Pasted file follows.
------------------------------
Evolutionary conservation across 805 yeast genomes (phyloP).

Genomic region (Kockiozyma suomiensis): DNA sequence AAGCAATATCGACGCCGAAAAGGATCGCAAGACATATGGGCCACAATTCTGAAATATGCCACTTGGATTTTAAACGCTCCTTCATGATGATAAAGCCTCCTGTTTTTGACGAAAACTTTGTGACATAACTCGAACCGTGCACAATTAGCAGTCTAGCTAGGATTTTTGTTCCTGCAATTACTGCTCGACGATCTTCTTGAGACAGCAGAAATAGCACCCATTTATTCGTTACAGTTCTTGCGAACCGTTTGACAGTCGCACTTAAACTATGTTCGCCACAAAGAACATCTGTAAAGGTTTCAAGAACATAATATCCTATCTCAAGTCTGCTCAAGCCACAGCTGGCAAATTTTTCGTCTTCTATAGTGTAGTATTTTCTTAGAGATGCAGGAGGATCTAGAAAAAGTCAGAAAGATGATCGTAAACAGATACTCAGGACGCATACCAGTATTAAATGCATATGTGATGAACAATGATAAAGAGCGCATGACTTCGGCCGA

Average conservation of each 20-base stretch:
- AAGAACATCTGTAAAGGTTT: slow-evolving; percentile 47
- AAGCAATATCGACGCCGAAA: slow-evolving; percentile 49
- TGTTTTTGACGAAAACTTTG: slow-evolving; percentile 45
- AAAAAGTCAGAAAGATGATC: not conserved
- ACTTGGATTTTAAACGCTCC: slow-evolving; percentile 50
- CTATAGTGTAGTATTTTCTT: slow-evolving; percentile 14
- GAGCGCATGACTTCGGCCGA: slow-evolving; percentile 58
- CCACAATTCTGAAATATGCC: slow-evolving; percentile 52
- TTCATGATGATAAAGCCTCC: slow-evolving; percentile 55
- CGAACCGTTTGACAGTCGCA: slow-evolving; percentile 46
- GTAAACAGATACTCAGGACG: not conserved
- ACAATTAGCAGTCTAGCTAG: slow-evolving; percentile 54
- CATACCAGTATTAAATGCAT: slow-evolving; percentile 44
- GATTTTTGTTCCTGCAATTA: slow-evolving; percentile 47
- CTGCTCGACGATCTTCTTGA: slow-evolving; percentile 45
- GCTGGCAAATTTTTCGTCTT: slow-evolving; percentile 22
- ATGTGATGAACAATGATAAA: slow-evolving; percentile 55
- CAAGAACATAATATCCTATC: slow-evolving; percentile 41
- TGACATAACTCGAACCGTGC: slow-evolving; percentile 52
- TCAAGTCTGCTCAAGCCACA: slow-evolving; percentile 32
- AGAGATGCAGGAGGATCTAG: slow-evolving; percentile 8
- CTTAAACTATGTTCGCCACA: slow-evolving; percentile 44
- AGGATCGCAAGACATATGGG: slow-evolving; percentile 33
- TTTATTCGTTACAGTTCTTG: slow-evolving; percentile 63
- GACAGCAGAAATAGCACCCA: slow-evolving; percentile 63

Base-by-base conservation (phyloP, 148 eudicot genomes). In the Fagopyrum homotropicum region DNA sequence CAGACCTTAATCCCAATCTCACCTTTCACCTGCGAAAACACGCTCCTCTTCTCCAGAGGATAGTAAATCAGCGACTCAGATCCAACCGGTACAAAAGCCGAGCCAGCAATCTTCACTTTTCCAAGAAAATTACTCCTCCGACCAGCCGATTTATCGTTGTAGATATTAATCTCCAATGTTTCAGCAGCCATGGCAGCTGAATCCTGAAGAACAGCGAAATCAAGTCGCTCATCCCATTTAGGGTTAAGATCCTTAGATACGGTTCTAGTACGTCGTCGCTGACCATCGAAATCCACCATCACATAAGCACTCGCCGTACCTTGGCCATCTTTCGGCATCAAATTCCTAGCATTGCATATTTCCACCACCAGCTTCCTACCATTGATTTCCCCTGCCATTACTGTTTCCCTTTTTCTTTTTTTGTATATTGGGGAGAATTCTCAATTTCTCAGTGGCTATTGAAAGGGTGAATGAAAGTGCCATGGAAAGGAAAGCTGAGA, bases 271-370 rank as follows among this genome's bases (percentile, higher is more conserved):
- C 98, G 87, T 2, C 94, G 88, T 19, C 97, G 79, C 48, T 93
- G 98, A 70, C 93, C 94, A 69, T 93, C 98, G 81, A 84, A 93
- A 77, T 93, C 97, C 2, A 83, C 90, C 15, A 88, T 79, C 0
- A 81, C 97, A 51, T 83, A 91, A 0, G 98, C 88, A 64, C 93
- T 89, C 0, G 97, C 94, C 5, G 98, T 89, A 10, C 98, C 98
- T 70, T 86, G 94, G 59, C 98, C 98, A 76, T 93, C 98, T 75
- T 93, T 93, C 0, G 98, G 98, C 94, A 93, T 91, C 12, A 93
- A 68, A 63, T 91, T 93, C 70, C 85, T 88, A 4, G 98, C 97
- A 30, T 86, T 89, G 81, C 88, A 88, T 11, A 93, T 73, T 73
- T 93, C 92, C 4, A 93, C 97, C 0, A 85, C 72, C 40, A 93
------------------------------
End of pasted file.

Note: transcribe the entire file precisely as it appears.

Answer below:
Evolutionary conservation across 805 yeast genomes (phyloP).

Genomic region (Kockiozyma suomiensis): DNA sequence AAGCAATATCGACGCCGAAAAGGATCGCAAGACATATGGGCCACAATTCTGAAATATGCCACTTGGATTTTAAACGCTCCTTCATGATGATAAAGCCTCCTGTTTTTGACGAAAACTTTGTGACATAACTCGAACCGTGCACAATTAGCAGTCTAGCTAGGATTTTTGTTCCTGCAATTACTGCTCGACGATCTTCTTGAGACAGCAGAAATAGCACCCATTTATTCGTTACAGTTCTTGCGAACCGTTTGACAGTCGCACTTAAACTATGTTCGCCACAAAGAACATCTGTAAAGGTTTCAAGAACATAATATCCTATCTCAAGTCTGCTCAAGCCACAGCTGGCAAATTTTTCGTCTTCTATAGTGTAGTATTTTCTTAGAGATGCAGGAGGATCTAGAAAAAGTCAGAAAGATGATCGTAAACAGATACTCAGGACGCATACCAGTATTAAATGCATATGTGATGAACAATGATAAAGAGCGCATGACTTCGGCCGA

Average conservation of each 20-base stretch:
- AAGAACATCTGTAAAGGTTT: slow-evolving; percentile 47
- AAGCAATATCGACGCCGAAA: slow-evolving; percentile 49
- TGTTTTTGACGAAAACTTTG: slow-evolving; percentile 45
- AAAAAGTCAGAAAGATGATC: not conserved
- ACTTGGATTTTAAACGCTCC: slow-evolving; percentile 50
- CTATAGTGTAGTATTTTCTT: slow-evolving; percentile 14
- GAGCGCATGACTTCGGCCGA: slow-evolving; percentile 58
- CCACAATTCTGAAATATGCC: slow-evolving; percentile 52
- TTCATGATGATAAAGCCTCC: slow-evolving; percentile 55
- CGAACCGTTTGACAGTCGCA: slow-evolving; percentile 46
- GTAAACAGATACTCAGGACG: not conserved
- ACAATTAGCAGTCTAGCTAG: slow-evolving; percentile 54
- CATACCAGTATTAAATGCAT: slow-evolving; percentile 44
- GATTTTTGTTCCTGCAATTA: slow-evolving; percentile 47
- CTGCTCGACGATCTTCTTGA: slow-evolving; percentile 45
- GCTGGCAAATTTTTCGTCTT: slow-evolving; percentile 22
- ATGTGATGAACAATGATAAA: slow-evolving; percentile 55
- CAAGAACATAATATCCTATC: slow-evolving; percentile 41
- TGACATAACTCGAACCGTGC: slow-evolving; percentile 52
- TCAAGTCTGCTCAAGCCACA: slow-evolving; percentile 32
- AGAGATGCAGGAGGATCTAG: slow-evolving; percentile 8
- CTTAAACTATGTTCGCCACA: slow-evolving; percentile 44
- AGGATCGCAAGACATATGGG: slow-evolving; percentile 33
- TTTATTCGTTACAGTTCTTG: slow-evolving; percentile 63
- GACAGCAGAAATAGCACCCA: slow-evolving; percentile 63

Base-by-base conservation (phyloP, 148 eudicot genomes). In the Fagopyrum homotropicum region DNA sequence CAGACCTTAATCCCAATCTCACCTTTCACCTGCGAAAACACGCTCCTCTTCTCCAGAGGATAGTAAATCAGCGACTCAGATCCAACCGGTACAAAAGCCGAGCCAGCAATCTTCACTTTTCCAAGAAAATTACTCCTCCGACCAGCCGATTTATCGTTGTAGATATTAATCTCCAATGTTTCAGCAGCCATGGCAGCTGAATCCTGAAGAACAGCGAAATCAAGTCGCTCATCCCATTTAGGGTTAAGATCCTTAGATACGGTTCTAGTACGTCGTCGCTGACCATCGAAATCCACCATCACATAAGCACTCGCCGTACCTTGGCCATCTTTCGGCATCAAATTCCTAGCATTGCATATTTCCACCACCAGCTTCCTACCATTGATTTCCCCTGCCATTACTGTTTCCCTTTTTCTTTTTTTGTATATTGGGGAGAATTCTCAATTTCTCAGTGGCTATTGAAAGGGTGAATGAAAGTGCCATGGAAAGGAAAGCTGAGA, bases 271-370 rank as follows among this genome's bases (percentile, higher is more conserved):
- C 98, G 87, T 2, C 94, G 88, T 19, C 97, G 79, C 48, T 93
- G 98, A 70, C 93, C 94, A 69, T 93, C 98, G 81, A 84, A 93
- A 77, T 93, C 97, C 2, A 83, C 90, C 15, A 88, T 79, C 0
- A 81, C 97, A 51, T 83, A 91, A 0, G 98, C 88, A 64, C 93
- T 89, C 0, G 97, C 94, C 5, G 98, T 89, A 10, C 98, C 98
- T 70, T 86, G 94, G 59, C 98, C 98, A 76, T 93, C 98, T 75
- T 93, T 93, C 0, G 98, G 98, C 94, A 93, T 91, C 12, A 93
- A 68, A 63, T 91, T 93, C 70, C 85, T 88, A 4, G 98, C 97
- A 30, T 86, T 89, G 81, C 88, A 88, T 11, A 93, T 73, T 73
- T 93, C 92, C 4, A 93, C 97, C 0, A 85, C 72, C 40, A 93